Blind lawyer earns 11th Circuit clerkship using screen-reading software

A lawyer with Squire Sanders in Miami showed up for an interview for a federal appeals clerkship last year with a laptop outfitted with the software that helps him practice law.

Lawyer Dan Matzkin is blind and he uses JAWS screen-reading software, the Daily Business Review reports. The program translates text into spoken words so quickly that the user must be trained to absorb it.

Matzkin managed to impress his potential employer, Judge Adalberto Jordan of the Atlanta-based 11th U.S. Circuit Court of Appeals. Matzkin will begin his clerkship this fall after beating out more than 100 other applicants.

“He just blew us away in the interview,” Jordan told the Daily Business Review. “We were just amazed at how someone can do what he does with that sort of a problem because so much of legal practice is reading and digesting what you read.”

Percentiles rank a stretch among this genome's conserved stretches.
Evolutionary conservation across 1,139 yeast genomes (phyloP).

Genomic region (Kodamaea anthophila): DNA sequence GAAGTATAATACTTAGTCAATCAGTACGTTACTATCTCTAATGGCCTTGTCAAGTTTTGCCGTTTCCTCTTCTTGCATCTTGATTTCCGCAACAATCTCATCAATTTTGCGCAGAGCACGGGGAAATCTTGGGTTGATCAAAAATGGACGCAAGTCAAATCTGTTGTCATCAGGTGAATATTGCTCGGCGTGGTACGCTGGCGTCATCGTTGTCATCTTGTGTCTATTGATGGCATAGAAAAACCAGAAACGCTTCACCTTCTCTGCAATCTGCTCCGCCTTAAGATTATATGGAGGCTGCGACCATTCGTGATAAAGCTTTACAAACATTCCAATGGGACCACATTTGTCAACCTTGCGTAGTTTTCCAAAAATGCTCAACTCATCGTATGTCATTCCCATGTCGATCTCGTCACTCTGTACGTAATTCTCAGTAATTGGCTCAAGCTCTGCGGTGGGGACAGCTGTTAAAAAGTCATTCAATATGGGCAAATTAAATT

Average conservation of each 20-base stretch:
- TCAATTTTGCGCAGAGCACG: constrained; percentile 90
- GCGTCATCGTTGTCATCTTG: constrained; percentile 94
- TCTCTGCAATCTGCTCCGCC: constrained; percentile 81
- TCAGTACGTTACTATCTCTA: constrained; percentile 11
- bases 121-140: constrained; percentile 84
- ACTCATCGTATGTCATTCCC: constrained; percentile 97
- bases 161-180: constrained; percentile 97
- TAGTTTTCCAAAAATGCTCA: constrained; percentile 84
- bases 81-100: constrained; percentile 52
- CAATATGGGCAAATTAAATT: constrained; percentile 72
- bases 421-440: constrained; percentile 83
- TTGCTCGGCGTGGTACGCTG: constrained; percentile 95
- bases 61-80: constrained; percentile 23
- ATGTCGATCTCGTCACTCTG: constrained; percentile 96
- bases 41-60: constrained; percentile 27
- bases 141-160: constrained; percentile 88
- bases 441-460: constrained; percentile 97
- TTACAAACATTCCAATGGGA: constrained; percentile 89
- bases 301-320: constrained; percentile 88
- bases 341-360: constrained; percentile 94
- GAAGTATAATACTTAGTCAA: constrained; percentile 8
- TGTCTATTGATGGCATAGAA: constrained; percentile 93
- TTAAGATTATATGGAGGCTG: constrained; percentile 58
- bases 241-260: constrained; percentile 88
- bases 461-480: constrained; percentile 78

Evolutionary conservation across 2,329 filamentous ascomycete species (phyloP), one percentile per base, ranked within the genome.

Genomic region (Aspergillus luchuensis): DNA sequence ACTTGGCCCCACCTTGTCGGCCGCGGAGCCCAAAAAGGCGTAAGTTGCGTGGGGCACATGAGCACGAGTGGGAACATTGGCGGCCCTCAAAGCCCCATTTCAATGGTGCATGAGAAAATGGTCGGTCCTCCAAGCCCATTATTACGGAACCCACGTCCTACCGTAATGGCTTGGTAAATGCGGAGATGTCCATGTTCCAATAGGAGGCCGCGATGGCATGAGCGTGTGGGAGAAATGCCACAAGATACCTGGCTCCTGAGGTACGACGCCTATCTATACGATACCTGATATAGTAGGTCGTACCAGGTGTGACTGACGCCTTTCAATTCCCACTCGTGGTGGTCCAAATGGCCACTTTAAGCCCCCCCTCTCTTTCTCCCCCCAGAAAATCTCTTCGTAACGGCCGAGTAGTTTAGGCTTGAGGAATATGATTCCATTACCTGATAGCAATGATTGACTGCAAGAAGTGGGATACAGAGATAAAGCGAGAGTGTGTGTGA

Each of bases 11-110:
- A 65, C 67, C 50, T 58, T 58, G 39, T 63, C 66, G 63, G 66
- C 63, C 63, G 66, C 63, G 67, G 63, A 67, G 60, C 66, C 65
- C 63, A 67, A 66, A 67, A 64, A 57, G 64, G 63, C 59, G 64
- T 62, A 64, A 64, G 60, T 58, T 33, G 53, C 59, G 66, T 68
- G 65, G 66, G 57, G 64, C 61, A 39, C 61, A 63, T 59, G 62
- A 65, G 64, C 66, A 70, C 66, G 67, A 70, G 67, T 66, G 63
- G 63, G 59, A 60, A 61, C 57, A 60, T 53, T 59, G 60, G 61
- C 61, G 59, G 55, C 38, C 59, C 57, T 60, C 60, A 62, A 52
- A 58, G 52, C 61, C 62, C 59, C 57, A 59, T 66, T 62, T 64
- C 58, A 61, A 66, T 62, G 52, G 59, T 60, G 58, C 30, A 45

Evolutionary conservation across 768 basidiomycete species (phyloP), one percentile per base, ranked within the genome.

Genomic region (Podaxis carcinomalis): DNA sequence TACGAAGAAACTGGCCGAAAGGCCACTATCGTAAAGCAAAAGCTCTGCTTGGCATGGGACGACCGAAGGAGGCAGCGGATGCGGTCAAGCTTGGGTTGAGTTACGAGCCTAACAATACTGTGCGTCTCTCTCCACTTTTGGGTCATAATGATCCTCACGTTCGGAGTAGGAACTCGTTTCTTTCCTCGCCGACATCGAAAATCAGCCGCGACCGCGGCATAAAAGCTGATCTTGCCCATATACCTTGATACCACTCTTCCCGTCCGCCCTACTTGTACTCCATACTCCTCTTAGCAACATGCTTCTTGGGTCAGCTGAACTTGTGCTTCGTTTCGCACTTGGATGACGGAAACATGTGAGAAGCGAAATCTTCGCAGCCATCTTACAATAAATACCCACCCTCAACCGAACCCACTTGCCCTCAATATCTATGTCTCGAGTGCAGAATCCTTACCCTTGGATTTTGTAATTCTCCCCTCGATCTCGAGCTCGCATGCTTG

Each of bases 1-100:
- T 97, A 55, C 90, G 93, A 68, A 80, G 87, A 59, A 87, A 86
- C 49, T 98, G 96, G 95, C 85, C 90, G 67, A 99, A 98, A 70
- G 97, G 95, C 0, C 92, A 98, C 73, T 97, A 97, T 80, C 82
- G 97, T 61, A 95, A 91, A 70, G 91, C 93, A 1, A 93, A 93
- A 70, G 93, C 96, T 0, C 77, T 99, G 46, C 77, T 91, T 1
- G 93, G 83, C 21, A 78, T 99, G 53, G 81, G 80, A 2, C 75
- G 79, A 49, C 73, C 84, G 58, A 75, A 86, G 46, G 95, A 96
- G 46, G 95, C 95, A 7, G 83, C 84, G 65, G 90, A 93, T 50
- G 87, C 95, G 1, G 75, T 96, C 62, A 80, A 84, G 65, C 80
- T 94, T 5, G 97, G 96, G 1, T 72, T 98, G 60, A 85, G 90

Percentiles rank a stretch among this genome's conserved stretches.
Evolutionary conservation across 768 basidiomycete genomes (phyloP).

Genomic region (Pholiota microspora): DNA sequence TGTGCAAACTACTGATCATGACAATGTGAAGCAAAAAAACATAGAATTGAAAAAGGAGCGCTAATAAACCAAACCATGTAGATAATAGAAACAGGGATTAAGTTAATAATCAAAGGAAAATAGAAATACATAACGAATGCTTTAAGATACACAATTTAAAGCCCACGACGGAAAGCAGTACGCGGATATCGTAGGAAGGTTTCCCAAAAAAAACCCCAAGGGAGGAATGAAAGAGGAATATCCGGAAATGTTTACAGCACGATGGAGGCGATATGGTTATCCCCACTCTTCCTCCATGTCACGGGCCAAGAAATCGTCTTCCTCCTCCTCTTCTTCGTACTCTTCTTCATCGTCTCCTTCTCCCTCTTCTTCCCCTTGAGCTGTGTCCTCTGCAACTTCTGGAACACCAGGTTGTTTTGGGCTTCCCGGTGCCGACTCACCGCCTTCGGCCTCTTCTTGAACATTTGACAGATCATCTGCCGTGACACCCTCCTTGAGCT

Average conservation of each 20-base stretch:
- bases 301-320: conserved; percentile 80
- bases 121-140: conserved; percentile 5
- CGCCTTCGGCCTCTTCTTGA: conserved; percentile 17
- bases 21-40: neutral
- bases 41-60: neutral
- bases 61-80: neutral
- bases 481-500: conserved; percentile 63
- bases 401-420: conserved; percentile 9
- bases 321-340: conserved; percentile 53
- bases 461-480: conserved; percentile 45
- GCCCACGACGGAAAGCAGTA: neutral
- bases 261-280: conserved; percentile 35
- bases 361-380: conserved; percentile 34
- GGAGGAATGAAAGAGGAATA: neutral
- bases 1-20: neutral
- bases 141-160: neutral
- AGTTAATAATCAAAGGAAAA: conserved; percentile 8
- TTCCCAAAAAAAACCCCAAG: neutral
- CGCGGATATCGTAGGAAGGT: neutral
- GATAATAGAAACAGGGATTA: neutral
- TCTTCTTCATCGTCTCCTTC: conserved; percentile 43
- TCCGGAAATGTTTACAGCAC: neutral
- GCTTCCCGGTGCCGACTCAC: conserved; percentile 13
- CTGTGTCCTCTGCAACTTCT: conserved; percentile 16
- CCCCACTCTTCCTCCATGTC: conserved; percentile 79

According to the American Association of Visually Impaired Attorneys, several practicing lawyers are blind. Few obtain federal clerkships, although one blind lawyer had a 2008 clerkship with retired Justice Sandra Day O’Connor, who is still hearing cases at the federal appellate level. That lawyer, Isaac Lidsky, was a former child actor who played Weasel on Saved by the Bell: the New Class, according to the National Law Journal. While clerking for O’Conor, he also worked for Justice Ruth Bader Ginsburg.

Matzkin, 29, has been blind all of his life because of a condition called Leber congenital amaurosis.

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